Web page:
by Ruth Minshull
“All I want is a slight unfair advantage.”
I’ve run across variations of this thought many times, and I’ve found it intriguing and attractively nefarious.
Of course, if we’re going to be honest with ourselves (a great exercise now and then) this is what we all want. We get snagged, however, on the word “unfair.” What does that mean exactly? I suspect that within the rules of a game any advantage is basically unfair.
For this reason, I believe, some advantaged people often spend their lifetimes counter-balancing. That is, trying to punish themselves enough to make up for those advantages.
Many unfair advantages are genetic, although we are wide open in our options as to how we use them.
Our family background is the first factor. It determines our class level, (I know we don’t have class divisions in this country, but let’s try being honest again), race, color and nationality—and possibly our talents. Being born a WASP used to be considered an advantage in the United States, but I’m not sure it is any more. We’ve felt so guilty about it that we’ve been steadily giving away the advantage to anyone who yells “unfair.”
Being tall is presumably an advantage. Studies show that tall people generally get better jobs, more pay. Good-looking helps too. Being smart gives you a decided edge. Getting born with the proverbial silver spoon in mouth always seems like an advantage to those of us who weren’t.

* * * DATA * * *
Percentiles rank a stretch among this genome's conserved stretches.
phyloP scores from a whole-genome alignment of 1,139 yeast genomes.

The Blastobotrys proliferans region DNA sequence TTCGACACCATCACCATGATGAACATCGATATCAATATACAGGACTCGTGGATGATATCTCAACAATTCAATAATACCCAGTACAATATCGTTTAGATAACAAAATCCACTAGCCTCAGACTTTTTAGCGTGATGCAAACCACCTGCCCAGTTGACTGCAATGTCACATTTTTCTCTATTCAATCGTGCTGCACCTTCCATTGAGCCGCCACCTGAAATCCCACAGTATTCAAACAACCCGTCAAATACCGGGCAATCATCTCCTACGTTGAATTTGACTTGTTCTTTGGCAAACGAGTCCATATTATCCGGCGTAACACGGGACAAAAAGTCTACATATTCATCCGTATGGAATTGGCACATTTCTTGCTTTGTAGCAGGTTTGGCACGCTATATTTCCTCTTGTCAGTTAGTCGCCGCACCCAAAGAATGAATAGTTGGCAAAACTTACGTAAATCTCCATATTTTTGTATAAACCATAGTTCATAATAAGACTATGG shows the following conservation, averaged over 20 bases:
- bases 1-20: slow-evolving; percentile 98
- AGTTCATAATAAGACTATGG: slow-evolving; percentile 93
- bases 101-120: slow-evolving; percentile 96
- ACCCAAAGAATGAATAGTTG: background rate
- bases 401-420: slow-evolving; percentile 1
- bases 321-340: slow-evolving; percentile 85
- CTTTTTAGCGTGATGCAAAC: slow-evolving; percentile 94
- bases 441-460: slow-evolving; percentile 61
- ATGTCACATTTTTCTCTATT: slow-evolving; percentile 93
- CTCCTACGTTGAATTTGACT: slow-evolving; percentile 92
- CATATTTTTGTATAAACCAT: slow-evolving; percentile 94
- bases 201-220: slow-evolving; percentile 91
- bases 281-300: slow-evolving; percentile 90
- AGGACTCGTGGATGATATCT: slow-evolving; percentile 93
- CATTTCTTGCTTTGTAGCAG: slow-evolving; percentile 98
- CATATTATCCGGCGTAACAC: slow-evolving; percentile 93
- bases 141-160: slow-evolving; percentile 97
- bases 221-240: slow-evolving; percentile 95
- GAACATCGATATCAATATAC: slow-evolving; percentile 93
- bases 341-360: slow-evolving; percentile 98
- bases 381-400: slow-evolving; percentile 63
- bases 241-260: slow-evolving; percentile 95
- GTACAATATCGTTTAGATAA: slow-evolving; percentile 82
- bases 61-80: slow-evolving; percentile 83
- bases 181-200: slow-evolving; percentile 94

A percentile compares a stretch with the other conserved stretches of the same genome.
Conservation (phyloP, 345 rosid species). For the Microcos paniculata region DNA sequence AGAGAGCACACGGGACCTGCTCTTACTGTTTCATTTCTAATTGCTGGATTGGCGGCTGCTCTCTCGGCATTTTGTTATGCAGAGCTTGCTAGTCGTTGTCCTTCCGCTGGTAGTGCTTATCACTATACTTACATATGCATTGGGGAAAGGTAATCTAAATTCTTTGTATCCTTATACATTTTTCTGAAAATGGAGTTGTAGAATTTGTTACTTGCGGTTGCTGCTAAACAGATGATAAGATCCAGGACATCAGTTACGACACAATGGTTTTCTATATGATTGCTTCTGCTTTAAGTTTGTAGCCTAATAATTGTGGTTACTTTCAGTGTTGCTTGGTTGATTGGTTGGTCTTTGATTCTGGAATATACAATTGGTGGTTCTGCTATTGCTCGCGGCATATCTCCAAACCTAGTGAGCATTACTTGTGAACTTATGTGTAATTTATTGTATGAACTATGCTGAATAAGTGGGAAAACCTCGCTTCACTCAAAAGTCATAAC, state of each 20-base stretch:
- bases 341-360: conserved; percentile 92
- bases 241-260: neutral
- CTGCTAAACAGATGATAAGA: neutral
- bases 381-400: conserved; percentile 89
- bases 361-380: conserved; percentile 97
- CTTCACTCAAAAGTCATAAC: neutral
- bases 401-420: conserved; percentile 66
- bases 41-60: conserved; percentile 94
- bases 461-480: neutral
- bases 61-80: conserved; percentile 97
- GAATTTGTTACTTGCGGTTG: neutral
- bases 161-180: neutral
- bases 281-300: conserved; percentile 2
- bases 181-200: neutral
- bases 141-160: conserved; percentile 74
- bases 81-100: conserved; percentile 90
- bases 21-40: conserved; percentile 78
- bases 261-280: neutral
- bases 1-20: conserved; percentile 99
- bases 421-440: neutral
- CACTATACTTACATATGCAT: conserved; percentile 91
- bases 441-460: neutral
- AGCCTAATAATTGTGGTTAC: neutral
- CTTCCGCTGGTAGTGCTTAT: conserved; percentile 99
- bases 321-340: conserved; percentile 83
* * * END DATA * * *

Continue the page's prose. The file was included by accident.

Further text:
And, of course, there’s talent. That intangible something that makes it possible for a person to be an outstanding singer, artist, composer or writer. Of course, these qualities must be developed and marketed to be of any value.
I can think of many people who are gifted in one way, so they counter-balance by suffering for it in another way.
The children of the very wealthy are often drunks or druggies who squander their lives away in misery.
Some of the great masters, composers and painters have been severely handicapped–or they’ve been miserable in their personal lives. Quite a few have committed suicide. An incredible number of movie stars, rock stars and other celebrities turn into drug addicts or alcoholics (slower forms of suicide) after they achieve some success.
Did we agree to these rules: that if we have an immense talent or advantage, we will amputate some other part of our lives, in order to suffer enough?
Balance the scale. That seems to be the basic rule.
Well, I’m tired of the old rules. I want to break them. I’d like to be really unfair and not pay for any of my advantages. I want to be Tall, Beautiful, Rich, Smart, Popular and Talented. I want it all.
But I think the ultimate advantage is not paying for it.
I’d like to be unfair—and be happy about it.
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©2010 by Ruth Minshull